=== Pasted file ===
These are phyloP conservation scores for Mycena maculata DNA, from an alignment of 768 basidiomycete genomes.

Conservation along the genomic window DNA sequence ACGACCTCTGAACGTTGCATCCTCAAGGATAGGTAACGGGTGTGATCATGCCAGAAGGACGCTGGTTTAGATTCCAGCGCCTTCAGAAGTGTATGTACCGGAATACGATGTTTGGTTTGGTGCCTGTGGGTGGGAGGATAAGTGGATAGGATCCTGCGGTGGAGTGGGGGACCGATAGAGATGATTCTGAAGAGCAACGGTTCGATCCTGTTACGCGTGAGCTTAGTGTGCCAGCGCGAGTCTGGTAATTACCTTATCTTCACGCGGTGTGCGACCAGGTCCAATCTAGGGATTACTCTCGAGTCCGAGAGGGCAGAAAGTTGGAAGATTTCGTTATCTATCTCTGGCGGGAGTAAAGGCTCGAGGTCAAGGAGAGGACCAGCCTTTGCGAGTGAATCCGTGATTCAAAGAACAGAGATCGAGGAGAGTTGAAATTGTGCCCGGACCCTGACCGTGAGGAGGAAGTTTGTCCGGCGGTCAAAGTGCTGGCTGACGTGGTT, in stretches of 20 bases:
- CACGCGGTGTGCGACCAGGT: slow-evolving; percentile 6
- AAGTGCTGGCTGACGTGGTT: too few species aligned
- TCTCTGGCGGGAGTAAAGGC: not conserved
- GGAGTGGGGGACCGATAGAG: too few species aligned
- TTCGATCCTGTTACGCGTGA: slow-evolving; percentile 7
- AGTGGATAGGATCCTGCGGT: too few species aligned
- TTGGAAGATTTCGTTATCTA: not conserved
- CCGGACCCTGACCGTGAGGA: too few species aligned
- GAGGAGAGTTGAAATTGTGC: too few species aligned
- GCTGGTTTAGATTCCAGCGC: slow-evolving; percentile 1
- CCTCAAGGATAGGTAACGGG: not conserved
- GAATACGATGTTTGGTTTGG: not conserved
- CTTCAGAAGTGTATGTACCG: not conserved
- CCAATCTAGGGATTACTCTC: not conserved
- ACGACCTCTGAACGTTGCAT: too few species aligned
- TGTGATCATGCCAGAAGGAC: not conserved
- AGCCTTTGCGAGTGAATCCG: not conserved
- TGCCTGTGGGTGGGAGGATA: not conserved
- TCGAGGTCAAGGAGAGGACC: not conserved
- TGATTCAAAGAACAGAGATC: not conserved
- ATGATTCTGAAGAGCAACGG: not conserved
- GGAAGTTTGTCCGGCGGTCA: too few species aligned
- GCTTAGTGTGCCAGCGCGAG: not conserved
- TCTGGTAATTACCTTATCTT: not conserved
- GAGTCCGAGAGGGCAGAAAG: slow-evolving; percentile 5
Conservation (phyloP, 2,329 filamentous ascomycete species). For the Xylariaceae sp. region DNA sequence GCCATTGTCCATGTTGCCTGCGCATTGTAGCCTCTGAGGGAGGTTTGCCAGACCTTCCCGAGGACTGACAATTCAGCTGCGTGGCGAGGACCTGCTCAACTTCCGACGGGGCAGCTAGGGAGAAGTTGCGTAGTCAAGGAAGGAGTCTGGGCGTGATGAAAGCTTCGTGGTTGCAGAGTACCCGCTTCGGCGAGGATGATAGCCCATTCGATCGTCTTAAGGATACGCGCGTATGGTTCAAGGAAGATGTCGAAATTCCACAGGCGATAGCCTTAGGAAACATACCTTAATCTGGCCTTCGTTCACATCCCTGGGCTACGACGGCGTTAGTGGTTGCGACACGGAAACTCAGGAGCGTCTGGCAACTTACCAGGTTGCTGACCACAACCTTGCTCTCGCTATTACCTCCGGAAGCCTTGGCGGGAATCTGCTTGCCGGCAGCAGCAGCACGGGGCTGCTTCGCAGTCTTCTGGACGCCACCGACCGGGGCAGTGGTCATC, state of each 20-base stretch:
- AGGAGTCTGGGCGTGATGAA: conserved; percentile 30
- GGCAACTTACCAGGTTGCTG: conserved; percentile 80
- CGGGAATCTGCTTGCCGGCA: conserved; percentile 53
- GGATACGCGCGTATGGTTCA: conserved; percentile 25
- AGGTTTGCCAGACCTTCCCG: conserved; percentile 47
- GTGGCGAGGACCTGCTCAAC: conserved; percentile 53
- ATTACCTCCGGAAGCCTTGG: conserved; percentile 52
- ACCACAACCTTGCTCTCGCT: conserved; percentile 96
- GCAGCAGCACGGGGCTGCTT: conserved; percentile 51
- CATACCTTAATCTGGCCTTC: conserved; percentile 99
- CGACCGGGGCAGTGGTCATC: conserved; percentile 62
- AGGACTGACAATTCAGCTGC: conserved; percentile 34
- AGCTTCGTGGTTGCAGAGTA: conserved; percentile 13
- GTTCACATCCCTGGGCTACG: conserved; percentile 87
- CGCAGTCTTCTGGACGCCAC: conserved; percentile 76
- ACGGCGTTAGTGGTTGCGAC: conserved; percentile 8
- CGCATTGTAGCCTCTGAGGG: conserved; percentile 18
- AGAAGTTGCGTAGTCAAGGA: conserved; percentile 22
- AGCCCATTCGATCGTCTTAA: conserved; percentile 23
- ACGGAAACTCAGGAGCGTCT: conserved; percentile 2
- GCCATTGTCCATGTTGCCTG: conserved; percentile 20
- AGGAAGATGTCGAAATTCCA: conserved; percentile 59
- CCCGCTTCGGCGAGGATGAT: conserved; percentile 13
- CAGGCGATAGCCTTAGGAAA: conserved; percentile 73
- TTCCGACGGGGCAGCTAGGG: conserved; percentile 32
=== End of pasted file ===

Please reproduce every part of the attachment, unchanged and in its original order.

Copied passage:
These are phyloP conservation scores for Mycena maculata DNA, from an alignment of 768 basidiomycete genomes.

Conservation along the genomic window DNA sequence ACGACCTCTGAACGTTGCATCCTCAAGGATAGGTAACGGGTGTGATCATGCCAGAAGGACGCTGGTTTAGATTCCAGCGCCTTCAGAAGTGTATGTACCGGAATACGATGTTTGGTTTGGTGCCTGTGGGTGGGAGGATAAGTGGATAGGATCCTGCGGTGGAGTGGGGGACCGATAGAGATGATTCTGAAGAGCAACGGTTCGATCCTGTTACGCGTGAGCTTAGTGTGCCAGCGCGAGTCTGGTAATTACCTTATCTTCACGCGGTGTGCGACCAGGTCCAATCTAGGGATTACTCTCGAGTCCGAGAGGGCAGAAAGTTGGAAGATTTCGTTATCTATCTCTGGCGGGAGTAAAGGCTCGAGGTCAAGGAGAGGACCAGCCTTTGCGAGTGAATCCGTGATTCAAAGAACAGAGATCGAGGAGAGTTGAAATTGTGCCCGGACCCTGACCGTGAGGAGGAAGTTTGTCCGGCGGTCAAAGTGCTGGCTGACGTGGTT, in stretches of 20 bases:
- CACGCGGTGTGCGACCAGGT: slow-evolving; percentile 6
- AAGTGCTGGCTGACGTGGTT: too few species aligned
- TCTCTGGCGGGAGTAAAGGC: not conserved
- GGAGTGGGGGACCGATAGAG: too few species aligned
- TTCGATCCTGTTACGCGTGA: slow-evolving; percentile 7
- AGTGGATAGGATCCTGCGGT: too few species aligned
- TTGGAAGATTTCGTTATCTA: not conserved
- CCGGACCCTGACCGTGAGGA: too few species aligned
- GAGGAGAGTTGAAATTGTGC: too few species aligned
- GCTGGTTTAGATTCCAGCGC: slow-evolving; percentile 1
- CCTCAAGGATAGGTAACGGG: not conserved
- GAATACGATGTTTGGTTTGG: not conserved
- CTTCAGAAGTGTATGTACCG: not conserved
- CCAATCTAGGGATTACTCTC: not conserved
- ACGACCTCTGAACGTTGCAT: too few species aligned
- TGTGATCATGCCAGAAGGAC: not conserved
- AGCCTTTGCGAGTGAATCCG: not conserved
- TGCCTGTGGGTGGGAGGATA: not conserved
- TCGAGGTCAAGGAGAGGACC: not conserved
- TGATTCAAAGAACAGAGATC: not conserved
- ATGATTCTGAAGAGCAACGG: not conserved
- GGAAGTTTGTCCGGCGGTCA: too few species aligned
- GCTTAGTGTGCCAGCGCGAG: not conserved
- TCTGGTAATTACCTTATCTT: not conserved
- GAGTCCGAGAGGGCAGAAAG: slow-evolving; percentile 5
Conservation (phyloP, 2,329 filamentous ascomycete species). For the Xylariaceae sp. region DNA sequence GCCATTGTCCATGTTGCCTGCGCATTGTAGCCTCTGAGGGAGGTTTGCCAGACCTTCCCGAGGACTGACAATTCAGCTGCGTGGCGAGGACCTGCTCAACTTCCGACGGGGCAGCTAGGGAGAAGTTGCGTAGTCAAGGAAGGAGTCTGGGCGTGATGAAAGCTTCGTGGTTGCAGAGTACCCGCTTCGGCGAGGATGATAGCCCATTCGATCGTCTTAAGGATACGCGCGTATGGTTCAAGGAAGATGTCGAAATTCCACAGGCGATAGCCTTAGGAAACATACCTTAATCTGGCCTTCGTTCACATCCCTGGGCTACGACGGCGTTAGTGGTTGCGACACGGAAACTCAGGAGCGTCTGGCAACTTACCAGGTTGCTGACCACAACCTTGCTCTCGCTATTACCTCCGGAAGCCTTGGCGGGAATCTGCTTGCCGGCAGCAGCAGCACGGGGCTGCTTCGCAGTCTTCTGGACGCCACCGACCGGGGCAGTGGTCATC, state of each 20-base stretch:
- AGGAGTCTGGGCGTGATGAA: conserved; percentile 30
- GGCAACTTACCAGGTTGCTG: conserved; percentile 80
- CGGGAATCTGCTTGCCGGCA: conserved; percentile 53
- GGATACGCGCGTATGGTTCA: conserved; percentile 25
- AGGTTTGCCAGACCTTCCCG: conserved; percentile 47
- GTGGCGAGGACCTGCTCAAC: conserved; percentile 53
- ATTACCTCCGGAAGCCTTGG: conserved; percentile 52
- ACCACAACCTTGCTCTCGCT: conserved; percentile 96
- GCAGCAGCACGGGGCTGCTT: conserved; percentile 51
- CATACCTTAATCTGGCCTTC: conserved; percentile 99
- CGACCGGGGCAGTGGTCATC: conserved; percentile 62
- AGGACTGACAATTCAGCTGC: conserved; percentile 34
- AGCTTCGTGGTTGCAGAGTA: conserved; percentile 13
- GTTCACATCCCTGGGCTACG: conserved; percentile 87
- CGCAGTCTTCTGGACGCCAC: conserved; percentile 76
- ACGGCGTTAGTGGTTGCGAC: conserved; percentile 8
- CGCATTGTAGCCTCTGAGGG: conserved; percentile 18
- AGAAGTTGCGTAGTCAAGGA: conserved; percentile 22
- AGCCCATTCGATCGTCTTAA: conserved; percentile 23
- ACGGAAACTCAGGAGCGTCT: conserved; percentile 2
- GCCATTGTCCATGTTGCCTG: conserved; percentile 20
- AGGAAGATGTCGAAATTCCA: conserved; percentile 59
- CCCGCTTCGGCGAGGATGAT: conserved; percentile 13
- CAGGCGATAGCCTTAGGAAA: conserved; percentile 73
- TTCCGACGGGGCAGCTAGGG: conserved; percentile 32